The electrochemical double-layer capacitance (Cdl) is used to represent a reasonable parameter of the electrochemical surface area. Fig. S11 shows that ultrathin 2D Co–MOF nanosheets have a high Cdl value (20.36 mF cm−2), approximately 1.1 and 3.89 times those of micro–nano Co–MOFs (18.78 mF cm−2) and bulk Co–MOFs (5.28 mF cm−2), respectively. The larger the Cdl is, the greater the roughness of the corresponding electrode is, and the more the active sites are on it, which further indicates that the ultrathin 2D Co–MOF nanosheet material contributes more to the progress of the catalytic reaction. The durability of the tested samples in the OER is crucial to electrocatalysts in future energy conversion and storage devices. Fig. 5c shows the polarization curves obtained before and after the 1000th cycle at a scan rate of 5 mV s−1. After the 1000th cycle, the ultrathin 2D Co–MOF nanosheet-modified electrode reveals slight degradation of the current density compared with the initial cycle, which merely needs a 19 mV increase in η to reach a current density of 10 mA cm−2. Furthermore, we also conducted a potentiostatic test in 1.0 M KOH electrolyte (Fig. 5d). The it curve shows that the catalytic current density exhibits a slight decline after 12[thin space (1/6-em)]000 s of continuous measurement, which could be caused by the catalyst mass loss from the working electrode during the long-term OER test.19 After 12[thin space (1/6-em)]000 s of stability, negligible changes in the PXRD, SEM and XPS were observed (Fig. S12, S13 and S15). However, ultrathin 2D Co–MOF nanosheets completely collapsed after 20 h of OER testing (Fig. S12, S14 and S16), indicating that their electrocatalytic activity was derived from their open framework structure. Despite the collapse, amorphous materials also have a certain catalytic activity. To determine the surface area and pore sizes of ultrathin 2D Co–MOF nanosheets, N2 adsorption–desorption isotherms and Barrett–Joyner–Halenda (BJH) pore size distribution tests were carried out (Fig. S17). The tests show that the BET specific surface area of the material is 260 m2 g−1, and its pore size distribution is approximately 2 nm. A high specific surface area and porous structure lead to more active sites, so the material shows better OER performance.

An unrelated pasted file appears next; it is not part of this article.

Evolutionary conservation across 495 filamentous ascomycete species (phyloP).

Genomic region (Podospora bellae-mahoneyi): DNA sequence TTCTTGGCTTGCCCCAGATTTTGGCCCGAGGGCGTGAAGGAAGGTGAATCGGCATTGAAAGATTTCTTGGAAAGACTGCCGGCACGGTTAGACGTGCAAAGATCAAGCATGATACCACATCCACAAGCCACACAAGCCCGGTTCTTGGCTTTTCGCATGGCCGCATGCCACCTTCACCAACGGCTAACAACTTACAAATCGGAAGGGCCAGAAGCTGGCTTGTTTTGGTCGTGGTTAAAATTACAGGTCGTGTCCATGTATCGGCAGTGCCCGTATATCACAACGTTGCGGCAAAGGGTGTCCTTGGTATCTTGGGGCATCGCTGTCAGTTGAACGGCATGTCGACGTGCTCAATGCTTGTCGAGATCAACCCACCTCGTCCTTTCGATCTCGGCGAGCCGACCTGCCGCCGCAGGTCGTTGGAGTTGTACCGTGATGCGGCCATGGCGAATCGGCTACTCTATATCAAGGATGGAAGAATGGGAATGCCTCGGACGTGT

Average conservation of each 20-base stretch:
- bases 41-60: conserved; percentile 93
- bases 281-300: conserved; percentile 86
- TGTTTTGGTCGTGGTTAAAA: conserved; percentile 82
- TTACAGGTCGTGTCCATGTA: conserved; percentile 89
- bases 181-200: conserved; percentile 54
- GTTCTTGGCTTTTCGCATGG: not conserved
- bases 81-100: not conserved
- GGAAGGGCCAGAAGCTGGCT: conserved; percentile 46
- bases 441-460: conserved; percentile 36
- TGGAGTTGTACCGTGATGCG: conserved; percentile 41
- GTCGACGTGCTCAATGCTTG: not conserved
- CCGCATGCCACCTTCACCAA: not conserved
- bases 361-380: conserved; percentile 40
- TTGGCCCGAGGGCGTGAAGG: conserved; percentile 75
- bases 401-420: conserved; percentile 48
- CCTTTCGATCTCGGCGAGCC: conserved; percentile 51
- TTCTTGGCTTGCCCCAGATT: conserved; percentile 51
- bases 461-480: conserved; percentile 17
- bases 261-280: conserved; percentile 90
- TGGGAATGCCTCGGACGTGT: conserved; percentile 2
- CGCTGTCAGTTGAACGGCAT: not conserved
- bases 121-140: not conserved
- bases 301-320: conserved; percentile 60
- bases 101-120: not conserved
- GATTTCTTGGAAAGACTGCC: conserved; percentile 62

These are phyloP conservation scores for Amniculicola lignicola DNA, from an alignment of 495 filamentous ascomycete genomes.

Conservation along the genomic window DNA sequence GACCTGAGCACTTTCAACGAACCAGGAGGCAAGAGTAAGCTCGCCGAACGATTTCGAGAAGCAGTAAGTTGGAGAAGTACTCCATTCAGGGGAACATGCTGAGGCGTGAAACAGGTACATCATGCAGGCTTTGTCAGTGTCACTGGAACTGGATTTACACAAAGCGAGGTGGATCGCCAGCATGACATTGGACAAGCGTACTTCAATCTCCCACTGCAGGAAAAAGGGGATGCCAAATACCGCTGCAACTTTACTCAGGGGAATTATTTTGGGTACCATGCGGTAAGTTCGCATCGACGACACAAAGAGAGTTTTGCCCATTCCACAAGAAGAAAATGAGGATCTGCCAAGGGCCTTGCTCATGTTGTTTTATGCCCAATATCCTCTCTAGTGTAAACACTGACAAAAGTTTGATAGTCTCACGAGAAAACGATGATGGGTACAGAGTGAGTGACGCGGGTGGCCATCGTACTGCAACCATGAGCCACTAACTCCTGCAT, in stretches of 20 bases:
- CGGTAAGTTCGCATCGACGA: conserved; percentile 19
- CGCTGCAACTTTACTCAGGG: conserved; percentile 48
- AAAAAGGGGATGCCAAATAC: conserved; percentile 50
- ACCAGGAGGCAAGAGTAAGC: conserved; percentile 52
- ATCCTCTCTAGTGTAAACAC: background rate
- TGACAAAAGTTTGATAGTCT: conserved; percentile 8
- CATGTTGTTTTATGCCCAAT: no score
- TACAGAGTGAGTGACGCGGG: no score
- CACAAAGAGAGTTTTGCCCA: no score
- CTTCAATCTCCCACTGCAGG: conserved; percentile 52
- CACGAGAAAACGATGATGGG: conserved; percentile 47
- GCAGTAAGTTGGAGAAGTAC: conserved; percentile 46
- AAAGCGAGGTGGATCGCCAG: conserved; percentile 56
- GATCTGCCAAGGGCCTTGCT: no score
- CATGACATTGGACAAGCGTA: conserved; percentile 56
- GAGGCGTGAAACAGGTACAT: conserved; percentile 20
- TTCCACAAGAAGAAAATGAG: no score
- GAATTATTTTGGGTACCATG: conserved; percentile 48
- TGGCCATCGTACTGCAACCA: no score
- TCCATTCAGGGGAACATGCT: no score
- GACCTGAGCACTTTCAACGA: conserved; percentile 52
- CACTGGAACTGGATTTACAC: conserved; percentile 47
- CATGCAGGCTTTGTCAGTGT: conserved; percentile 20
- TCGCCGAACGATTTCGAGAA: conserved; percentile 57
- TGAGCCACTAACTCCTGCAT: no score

Over the past few years, researchers have tested their OER performance on many Co/Fe/Ni/Cu–MOF systems.16,18–20 For example, some researchers obtained UTSA-16 and Ti3C2Tx–CoBDC, and these kinds of materials exhibited good OER performance.19,20 Du et al.44 prepared a novel 2D NiPc–MOF with good stability through a bottom-up approach. In addition, bimetallic MOFs exhibit better electrocatalytic properties than monometallic MOFs.14,18,23 Through rapid electrochemical deposition, a highly active and stable binder-free Fe/Ni-BTC thin film was obtained by Wang et al.18 Recently, NiFe–MOF, NiCo–UMOFN nanosheets have also been used by researchers to study OER performance.14,23 The 2D Co–MOF nanosheets obtained by us are relatively simple and show lower overpotential than previously reported UTSA-16 and Ti3C2Tx–CoBDC. In addition, the sheet thickness is relatively thin compared to previously reported bimetallic MOFs, and the reaction mechanism is similar to that of nickel-based catalysts. However, MOFs are applied to the conductive substrate using a binder (i.e. Nafion). The use of these electrically insulative and inactive adhesives reduces the conductivity of the electrode and may partially block the pores and active sites of the MOF particles leading to a reduction in electrocatalytic performance, and the stability of the materials may need further optimization.